3D Printed Liberator Gets Community Update, Version 1.1

liberator-pistol

The Liberator, one of the first completely 3D-printable centerfire handguns, has been given an overhaul, updates to make it more compatible with a wider array of 3D printers.

The almost completely-plastic pistol was teased for weeks then unveiled earlier this month. Shortly afterwords, the U.S. government shut the project down for reasons of national security. The Internet being what it is, naturally the plans went viral, with the originals easily- and widely-available.

However, some 3D printing enthusiasts found problems with the plans. Part that would not fit, scaling issues, parts that would crash 3D printer computers.

Some of this is because the original plans were developed for a Stratasys SST, a commercial-grade 3D printer used by Defense Distributed, the organization behind the Wiki Weapon project and the Liberator. Most 3D printers used by hobbyists are less expensive and use different blueprints.

While the blueprints can be exported to work with other printers, some details don’t always make the transition; people not working with a Stratasys 3D printer needed updated, corrected plans in order to make their own Liberators. It didn’t take very long: plans for the Liberator version 1.1 have been developed, although they’re not official by any means — they were put together by the community.

This isn’t a huge surprise. It’s hard to imagine any government agency capable of removing the Liberator from the Internet; once data like this is made public, even for just a short time, it’s impossible to redact, and the government knows it.

“Limiting access may be impossible,” read a bulletin posted by the Department of Homeland Security according to a Fox exclusive. The document paints a frightening picture for many.

“Magnetometers may fail to detect the Liberator, depending on device sensitivity. Though it is prohibited by federal law, manufacturers may deliberately omit the unnecessary metal insert, leaving only a small nail and ammunition as the sole metal component. Future designs could further reduce or eliminate metal entirely.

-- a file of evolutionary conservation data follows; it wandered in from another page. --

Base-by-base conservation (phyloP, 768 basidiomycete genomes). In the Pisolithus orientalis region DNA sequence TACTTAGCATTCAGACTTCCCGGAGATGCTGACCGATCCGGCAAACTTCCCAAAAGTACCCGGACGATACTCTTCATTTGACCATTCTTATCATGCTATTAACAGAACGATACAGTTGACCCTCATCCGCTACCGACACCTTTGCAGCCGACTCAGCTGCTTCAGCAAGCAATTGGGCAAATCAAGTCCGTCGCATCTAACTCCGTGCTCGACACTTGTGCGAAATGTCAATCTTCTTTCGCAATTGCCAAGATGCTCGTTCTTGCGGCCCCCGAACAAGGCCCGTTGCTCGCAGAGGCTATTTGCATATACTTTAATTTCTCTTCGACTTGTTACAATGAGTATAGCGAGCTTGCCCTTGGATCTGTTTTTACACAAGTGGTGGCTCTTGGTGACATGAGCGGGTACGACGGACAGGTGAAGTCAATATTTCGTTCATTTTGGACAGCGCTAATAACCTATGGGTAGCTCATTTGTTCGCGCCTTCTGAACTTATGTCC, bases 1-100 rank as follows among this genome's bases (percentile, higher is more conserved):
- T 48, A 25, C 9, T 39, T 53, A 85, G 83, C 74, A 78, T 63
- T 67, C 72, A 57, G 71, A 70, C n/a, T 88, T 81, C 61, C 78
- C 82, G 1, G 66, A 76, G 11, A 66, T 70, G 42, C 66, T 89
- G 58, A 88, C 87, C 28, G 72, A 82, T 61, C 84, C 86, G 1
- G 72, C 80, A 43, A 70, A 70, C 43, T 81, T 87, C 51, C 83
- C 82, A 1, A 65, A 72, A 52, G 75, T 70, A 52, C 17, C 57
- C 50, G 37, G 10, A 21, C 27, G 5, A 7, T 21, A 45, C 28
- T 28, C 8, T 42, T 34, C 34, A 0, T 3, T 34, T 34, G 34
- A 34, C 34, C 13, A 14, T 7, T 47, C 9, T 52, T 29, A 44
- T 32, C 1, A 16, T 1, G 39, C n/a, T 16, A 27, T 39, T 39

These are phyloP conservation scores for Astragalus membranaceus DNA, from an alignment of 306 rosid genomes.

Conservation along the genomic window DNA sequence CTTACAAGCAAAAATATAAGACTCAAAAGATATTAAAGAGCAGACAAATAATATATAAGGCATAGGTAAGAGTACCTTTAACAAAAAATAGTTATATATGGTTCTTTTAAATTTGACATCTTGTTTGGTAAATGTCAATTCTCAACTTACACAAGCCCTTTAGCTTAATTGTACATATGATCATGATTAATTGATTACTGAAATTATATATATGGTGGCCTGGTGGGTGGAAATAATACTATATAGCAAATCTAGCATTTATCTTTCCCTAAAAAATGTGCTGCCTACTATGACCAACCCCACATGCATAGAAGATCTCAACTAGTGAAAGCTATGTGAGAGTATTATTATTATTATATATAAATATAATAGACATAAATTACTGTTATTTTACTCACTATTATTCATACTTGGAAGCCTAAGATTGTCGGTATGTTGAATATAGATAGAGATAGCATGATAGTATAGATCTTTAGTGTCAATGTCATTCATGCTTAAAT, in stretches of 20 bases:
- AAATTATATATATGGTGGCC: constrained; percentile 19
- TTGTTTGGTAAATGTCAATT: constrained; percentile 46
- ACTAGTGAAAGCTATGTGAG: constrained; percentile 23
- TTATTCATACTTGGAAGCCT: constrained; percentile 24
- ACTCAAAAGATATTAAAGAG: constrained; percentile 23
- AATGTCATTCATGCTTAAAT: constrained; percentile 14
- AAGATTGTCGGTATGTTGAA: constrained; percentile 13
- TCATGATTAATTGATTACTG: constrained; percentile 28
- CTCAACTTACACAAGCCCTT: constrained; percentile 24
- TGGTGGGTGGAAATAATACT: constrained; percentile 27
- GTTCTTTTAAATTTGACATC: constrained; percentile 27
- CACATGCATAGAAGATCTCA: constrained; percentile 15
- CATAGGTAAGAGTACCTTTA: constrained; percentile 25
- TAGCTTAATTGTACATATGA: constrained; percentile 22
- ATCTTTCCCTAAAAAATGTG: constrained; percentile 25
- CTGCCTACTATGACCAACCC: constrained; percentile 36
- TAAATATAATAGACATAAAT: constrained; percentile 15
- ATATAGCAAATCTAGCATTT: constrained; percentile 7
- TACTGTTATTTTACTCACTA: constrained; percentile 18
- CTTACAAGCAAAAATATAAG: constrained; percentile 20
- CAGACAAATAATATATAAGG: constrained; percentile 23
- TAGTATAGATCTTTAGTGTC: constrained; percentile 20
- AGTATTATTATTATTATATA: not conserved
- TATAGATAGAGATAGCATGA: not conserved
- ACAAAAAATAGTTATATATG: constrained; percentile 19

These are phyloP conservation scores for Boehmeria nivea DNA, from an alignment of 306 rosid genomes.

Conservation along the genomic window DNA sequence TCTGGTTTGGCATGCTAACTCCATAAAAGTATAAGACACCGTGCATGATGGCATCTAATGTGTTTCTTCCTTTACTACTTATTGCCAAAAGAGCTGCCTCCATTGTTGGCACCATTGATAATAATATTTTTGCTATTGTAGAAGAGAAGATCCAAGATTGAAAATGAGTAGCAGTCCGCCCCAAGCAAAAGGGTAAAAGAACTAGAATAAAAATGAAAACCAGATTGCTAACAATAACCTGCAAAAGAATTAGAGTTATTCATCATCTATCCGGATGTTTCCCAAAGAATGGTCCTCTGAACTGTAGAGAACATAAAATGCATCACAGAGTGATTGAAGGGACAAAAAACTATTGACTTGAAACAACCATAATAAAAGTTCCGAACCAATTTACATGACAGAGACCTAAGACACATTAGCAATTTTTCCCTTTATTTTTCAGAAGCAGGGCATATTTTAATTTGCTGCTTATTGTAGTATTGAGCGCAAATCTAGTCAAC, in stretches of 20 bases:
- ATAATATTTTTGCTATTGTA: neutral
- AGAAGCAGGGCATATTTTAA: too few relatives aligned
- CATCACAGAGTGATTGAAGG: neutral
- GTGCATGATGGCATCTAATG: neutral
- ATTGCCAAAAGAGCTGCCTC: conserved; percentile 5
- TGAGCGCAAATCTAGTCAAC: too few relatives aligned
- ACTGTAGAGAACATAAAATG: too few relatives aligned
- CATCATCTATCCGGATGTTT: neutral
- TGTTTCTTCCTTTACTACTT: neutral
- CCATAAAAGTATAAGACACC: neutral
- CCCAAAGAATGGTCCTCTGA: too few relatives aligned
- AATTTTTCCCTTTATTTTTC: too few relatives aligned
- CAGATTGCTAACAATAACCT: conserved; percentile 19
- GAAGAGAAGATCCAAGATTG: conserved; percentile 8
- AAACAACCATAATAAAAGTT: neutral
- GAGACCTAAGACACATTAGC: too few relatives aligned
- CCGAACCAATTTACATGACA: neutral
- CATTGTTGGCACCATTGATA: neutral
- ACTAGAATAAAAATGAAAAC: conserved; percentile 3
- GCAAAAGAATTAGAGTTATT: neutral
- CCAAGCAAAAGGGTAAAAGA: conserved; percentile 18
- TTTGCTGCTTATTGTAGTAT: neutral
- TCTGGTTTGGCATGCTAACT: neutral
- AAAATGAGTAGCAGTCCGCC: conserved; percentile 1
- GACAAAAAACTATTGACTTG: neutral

“Unqualified gun seekers may be able to acquire or manufacture their own Liberators with no background checks.”

“Proposed legislation to ban 3D printing of weapons may deter, but cannot completely prevent their production,” the memo says. “Even if the practice is prohibited by new legislation, online distribution of these digital files will be as difficult to control as any other illegally traded music, movie or software files.”

These new updated plans reflect exactly that. Featuring updates that make the Liberator more universal, version 1.1 also adds additional barrel plans for use with .25 and .45 in addition .380 ACP.

Another small but critical addition, which is sure to get the ire of security agencies and politicians alike, is the inclusion of a 3D-printable firing pin. The first design used a nail. Omitting the nail means something else entirely: that the Liberator 1.1 can be made entirely without metal, consequently being undetectable by the majority of security systems.

While it isn’t legal to make the pistol in the U.S. without some metal (or other materials that will set off a metal detector and show up on an X-ray machine), that doesn’t mean anything to someone who has no intention of complying with the law.

The 3D-printed pistol may not be the most effective firearm ever made — in fact, the ballistics are pretty bad — it represents a shift in a new direction for guns, policy and security.

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